Our Plans for Engraving Improvements
Over the last few weeks, our new engraving expert, Simon (@Oktophonie) has been proposing a list of improvements that we can make to the layout and engraving of MuseScore. Simon used to work for the publishers, Boosey and Hawkes, producing scores for some of the most important European composers working today. He also has a development background and has written multiple extensions for the engraving app SCORE (more about this later). He will be publishing a list of his findings over the next few days. In short, he has a list of suggested improvements that have been broken down into three types:
1: Things we can fix with minimal/no changes to our engraving code (templates, defaults, etc.)
2: Things that would require a partial / moderate rewrite of the code
3: Things that possibly require a code overhaul
Since the resources of the internal team are currently fully committed to refactoring the codebase, creating a new visual interface, adding multiple new features and also creating a new audio engine, we thought it would make sense in the meantime to see if there was enough interest in organising a community project to make significant changes to our engraving and layout - especially given the interest that has already been expressed on the Telegram Developer's chat. Assuming there will be enough general interest, there are coordination challenges that need to be addressed. I thought I would make a quick proposal for how I think this could work.
I'll start by describing something we are working on right now.
Simon's first observation was that a big improvement could cheaply be achieved by simply altering our font defaults (the music font for notation and the text font for titles, performance directions, etc.). Based on this recommendation, we have started working on a new music font (while searching for the right text font too). Our initial work on the music font looks very promising and we have already created 25 of the most important (and complex) symbols in the space of 3 days. We've already started testing it in MuseScore and it's looking very nice. This brings me to the process we are using, which I think would be applicable to a wider community effort.
As I mentioned before, Simon is an expert user of the (now abandoned) engraving app SCORE. Not only has he produced numerous professional scores with it, he has also spent years making subtle modifications to the program in order to alter its notation and engraving defaults. As a result, he has developed a comprehensive understanding of how every aspect of a score should be arranged. This is the kind of holistic understanding that I find invaluable. If you aren't familiar with SCORE, it is still used by many professional publishers today, who consider its engraving to be the best in the business. Along with Simon's numerous alterations, we want to bring that level of engraving finesse to MuseScore.
Regarding our workflow for the music font - Simon starts by sending me a few symbols outputted from SCORE every day (many of which he has made significant alterations to). Since these symbols aren't in a vector format, my role is to faithfully redraw them in Adobe Illustrator and place the results in a new font, (conforming with the SMuFL specification) and we then test them in MuseScore before making any necessary alterations. In addition, we are making tons of other alterations to note stems, hairpins, staff size, etc. As I am working, I'm realising that although I have a decent eye for certain details, Simon has a level of experience that goes beyond my attention to specific details and is able to make more informed decisions on details that feel slightly ambiguous to me. His no.1 priority is that our font should be as easy to read as possible. Consequently, we are putting together a system that is far more than the sum of its parts.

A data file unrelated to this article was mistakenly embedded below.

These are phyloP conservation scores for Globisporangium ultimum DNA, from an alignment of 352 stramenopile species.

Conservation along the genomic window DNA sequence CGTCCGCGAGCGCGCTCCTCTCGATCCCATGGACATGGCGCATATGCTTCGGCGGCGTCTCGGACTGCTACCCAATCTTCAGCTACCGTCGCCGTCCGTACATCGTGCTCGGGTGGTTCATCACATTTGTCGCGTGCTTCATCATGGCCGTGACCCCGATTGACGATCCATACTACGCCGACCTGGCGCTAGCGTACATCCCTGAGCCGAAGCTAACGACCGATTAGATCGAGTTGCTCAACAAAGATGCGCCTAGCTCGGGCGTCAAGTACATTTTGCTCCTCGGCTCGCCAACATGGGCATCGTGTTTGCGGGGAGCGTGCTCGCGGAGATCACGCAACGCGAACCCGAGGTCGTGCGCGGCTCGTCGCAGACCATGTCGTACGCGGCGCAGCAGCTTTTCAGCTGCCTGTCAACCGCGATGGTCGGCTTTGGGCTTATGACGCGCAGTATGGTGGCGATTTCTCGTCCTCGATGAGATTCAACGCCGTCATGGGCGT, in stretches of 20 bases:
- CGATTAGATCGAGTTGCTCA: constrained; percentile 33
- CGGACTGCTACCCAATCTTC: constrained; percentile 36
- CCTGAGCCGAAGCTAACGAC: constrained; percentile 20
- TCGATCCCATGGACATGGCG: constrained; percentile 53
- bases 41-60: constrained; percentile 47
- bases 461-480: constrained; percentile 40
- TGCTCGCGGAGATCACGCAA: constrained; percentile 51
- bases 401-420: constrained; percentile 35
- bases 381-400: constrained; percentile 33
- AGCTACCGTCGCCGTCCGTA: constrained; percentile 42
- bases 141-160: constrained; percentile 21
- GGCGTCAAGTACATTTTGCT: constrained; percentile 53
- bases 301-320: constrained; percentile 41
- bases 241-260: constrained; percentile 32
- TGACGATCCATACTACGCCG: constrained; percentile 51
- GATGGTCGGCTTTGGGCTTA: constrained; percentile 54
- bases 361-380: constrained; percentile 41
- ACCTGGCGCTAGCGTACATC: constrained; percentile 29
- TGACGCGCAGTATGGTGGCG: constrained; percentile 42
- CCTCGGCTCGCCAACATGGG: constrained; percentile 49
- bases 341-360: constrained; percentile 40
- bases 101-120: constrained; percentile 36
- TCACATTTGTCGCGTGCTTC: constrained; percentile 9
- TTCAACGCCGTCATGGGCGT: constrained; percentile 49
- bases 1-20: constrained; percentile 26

So with the above in mind, I propose the following:
1: Simon publishes his findings and recommendations here. We look over it and discuss.
2: We identify small tasks that are of high-value (for example, implementing our new font so we can begin altering its engraving defaults). These could potentially be part of a 3.5.1 release.
3: We identify larger engraving tasks that are more significant in nature. Simon will be able to write models for how these should work, and can collaborate closely with whose developers to test them and make suggestions for improvement. Many of these will be longer-term changes that we can prepare for 4.0.
4: Community members choose the areas they are interested in working on
5: I propose that we taking advantage of Simon's knowledge by relying on him as our 'arbiter of good taste', effectively becoming the source of creative 'sign off'. I know this sounds a little unusual but I think it's a necessary trust that we must place in him in order to arrive at a unified default engraving language. This is my own approach when designing our new music font, and it's already paying large dividends.
6: We agree on a place where we can reliably track related issues related to bugs and finesse. I'm not certain if our issue tracker is suitable for this task and I propose that we investigate the idea of setting up a Trello board for interested contributors. This is a system that we use internally that allows us to keep track of a large amount of information - and allows us to work quickly too. Obviously, this is a point that requires more detailed discussion.
One last thing: it's worth mentioning that we are designing our new interface to make it much easier for users to find and choose between different engraving setups in the future. In other words, this proposal is not to create one single system that we'll be 'stuck with' forever. It's to create our first of many properly unified systems. Our aim is to provide many more styles for our users to choose from in the future.